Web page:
The source of government's moral code
Etymology of the word 'evil' in the passages
Public choice issues in translating the Bible
The apostolic choice of words
The Apostles' pragmatic doctrine
The historical setting of Rom. 13:1-7 and I Pet. 2:13-17
Dating the passages and their historical context
Would the apostles have ignored welfarism?
There was no Roman welfare state
A satanic plot to promote welfarism?
There is no divine right of kings
Its practical impossibility
Is legal ignorance bliss?
Not all authority must be obeyed without question
Debility of Evangelical teaching on government
Critique of the standard Reformed Baptist view
The inane 'holy grail' perspective of authority
Is getting a good government possible?
5 The Christian's response to public policy
Summary of insights on Christian duty
The Christian's duty to the welfare state
Insidious problems caused by welfarism
Inefficient provision is preferable to welfarism
A Christian's relationship to civil government
Policy to be desired and prayed about
No right to make demands or hurl insults
Taxes and the Christian
Matthew 17:24-27
The 'Render therefore to Caesar' passages
Matthew 22:15-22
Luke 12:13-17
Luke 20:20-26
Discussion about the tribute money
Determining what taxes are just and must be paid
Would Paul mandate support of the welfare state?
Emigration by Christians
Christian allegiance and tribulation
Policy evaluation and the Christian
Revolution and the Christian
A special note for Christians in America
Responsibility of pastors
6 Policy analysis: the Christian and the American public school
Purpose and scope of discussion
The founding of the government school
Biblical principles of education
Analogies from other evil institutions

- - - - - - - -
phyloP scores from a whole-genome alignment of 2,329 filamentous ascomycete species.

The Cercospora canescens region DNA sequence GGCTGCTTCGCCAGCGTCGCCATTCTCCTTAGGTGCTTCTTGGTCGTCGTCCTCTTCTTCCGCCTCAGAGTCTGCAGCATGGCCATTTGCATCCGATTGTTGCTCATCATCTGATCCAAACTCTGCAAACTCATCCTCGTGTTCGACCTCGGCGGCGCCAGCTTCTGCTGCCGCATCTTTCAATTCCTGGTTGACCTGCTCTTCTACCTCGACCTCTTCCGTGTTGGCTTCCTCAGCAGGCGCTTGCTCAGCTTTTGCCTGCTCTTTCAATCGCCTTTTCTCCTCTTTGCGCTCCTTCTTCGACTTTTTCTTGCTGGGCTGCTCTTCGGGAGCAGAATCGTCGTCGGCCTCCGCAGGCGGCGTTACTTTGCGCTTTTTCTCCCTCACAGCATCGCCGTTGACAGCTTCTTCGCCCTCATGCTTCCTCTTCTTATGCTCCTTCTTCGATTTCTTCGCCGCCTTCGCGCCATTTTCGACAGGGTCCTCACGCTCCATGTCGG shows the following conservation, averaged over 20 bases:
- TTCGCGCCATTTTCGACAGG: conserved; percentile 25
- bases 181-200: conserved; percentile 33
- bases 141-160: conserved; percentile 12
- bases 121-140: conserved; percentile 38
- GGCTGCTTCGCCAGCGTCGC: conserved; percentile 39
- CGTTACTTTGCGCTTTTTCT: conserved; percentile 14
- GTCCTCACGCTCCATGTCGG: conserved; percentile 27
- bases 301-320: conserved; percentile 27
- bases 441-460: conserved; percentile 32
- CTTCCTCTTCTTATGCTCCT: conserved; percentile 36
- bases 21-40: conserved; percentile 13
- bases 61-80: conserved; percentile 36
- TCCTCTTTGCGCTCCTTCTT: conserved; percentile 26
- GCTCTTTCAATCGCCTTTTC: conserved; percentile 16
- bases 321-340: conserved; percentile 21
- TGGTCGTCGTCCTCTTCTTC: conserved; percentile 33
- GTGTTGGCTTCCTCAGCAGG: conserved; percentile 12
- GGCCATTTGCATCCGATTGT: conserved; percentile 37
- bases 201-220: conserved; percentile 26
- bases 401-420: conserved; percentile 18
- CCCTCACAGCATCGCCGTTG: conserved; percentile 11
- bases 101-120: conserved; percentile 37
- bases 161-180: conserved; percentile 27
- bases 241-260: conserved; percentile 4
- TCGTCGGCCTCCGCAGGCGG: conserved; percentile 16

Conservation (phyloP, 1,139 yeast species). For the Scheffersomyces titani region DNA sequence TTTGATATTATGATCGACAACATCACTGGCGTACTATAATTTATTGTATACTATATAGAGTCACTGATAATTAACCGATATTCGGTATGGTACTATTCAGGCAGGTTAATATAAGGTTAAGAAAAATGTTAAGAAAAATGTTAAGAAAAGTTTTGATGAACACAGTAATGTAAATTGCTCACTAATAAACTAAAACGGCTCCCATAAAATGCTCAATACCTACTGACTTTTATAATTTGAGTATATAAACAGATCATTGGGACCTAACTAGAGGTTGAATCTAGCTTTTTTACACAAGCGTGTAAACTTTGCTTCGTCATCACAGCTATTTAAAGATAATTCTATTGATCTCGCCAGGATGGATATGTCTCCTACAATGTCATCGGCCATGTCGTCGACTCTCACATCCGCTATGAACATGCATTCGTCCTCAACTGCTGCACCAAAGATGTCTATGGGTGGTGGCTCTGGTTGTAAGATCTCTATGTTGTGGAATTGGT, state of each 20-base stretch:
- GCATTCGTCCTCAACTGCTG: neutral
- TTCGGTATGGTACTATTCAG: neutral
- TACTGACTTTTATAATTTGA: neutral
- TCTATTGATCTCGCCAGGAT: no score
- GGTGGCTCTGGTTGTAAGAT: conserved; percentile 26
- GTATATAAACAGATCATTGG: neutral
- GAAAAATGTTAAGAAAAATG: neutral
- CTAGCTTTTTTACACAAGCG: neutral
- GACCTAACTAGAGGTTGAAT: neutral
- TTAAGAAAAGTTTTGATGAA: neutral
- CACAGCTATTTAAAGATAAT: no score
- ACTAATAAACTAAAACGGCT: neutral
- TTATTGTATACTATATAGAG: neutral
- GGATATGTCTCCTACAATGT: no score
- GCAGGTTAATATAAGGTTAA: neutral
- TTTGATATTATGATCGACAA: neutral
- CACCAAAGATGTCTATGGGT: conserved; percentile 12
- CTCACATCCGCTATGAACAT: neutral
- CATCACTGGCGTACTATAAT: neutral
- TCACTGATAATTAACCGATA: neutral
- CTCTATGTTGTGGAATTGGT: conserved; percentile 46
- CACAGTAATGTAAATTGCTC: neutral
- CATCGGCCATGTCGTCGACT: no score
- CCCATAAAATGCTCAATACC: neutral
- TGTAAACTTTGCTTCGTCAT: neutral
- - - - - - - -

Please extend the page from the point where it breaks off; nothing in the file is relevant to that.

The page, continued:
Compromise and hypocrisy in the church
A lesson from Judges
Difficulties in seeing the teacher as missionary
What should Christians do about it?
7 Concluding remarks


Scholarly and pastoral praise for the book.

“Dr. Cobin is effective in explaining what the Bible says about the relationship between Christians and government. I found his distinction between reactive and proactive policy responses to be especially useful. And his prescriptions for Christians with respect to public schools are thought-provoking. Christians who are serious about public policy should read this book.” —D. Eric Schansburg, Ph.D., Professor of Economics, Indiana University (New Albany) School of Business.

“Dr. Cobin provides a valuable paradigm for analyzing public policy and understanding the state from a stridently Calvinistic worldview. Thinking Reformed Christians will greatly profit from this book. Especially noteworthy are Dr. Cobin's scathingly accurate critique of the government school and his application of standard public policy principles and methods to real world circumstances.” —Carl Robbins, Senior Pastor, Woodruff Road Presbyterian Church, Simpsonville, SC.

“Dr. Cobin has done a commendable job of fleshing out a theme that has been lacking in the Christian Community. He provides a valuable paradigm for biblically analyzing public policy and understanding the nature and role of civil government. It is a book that every serious Christian should read. I especially liked Dr. Cobin's dismantling of the notion of Christian involvement in the public school system.” —Franklin López, Ph.D., Professor of Economics, University of New Orleans and Adjunct Professor at Tulane University.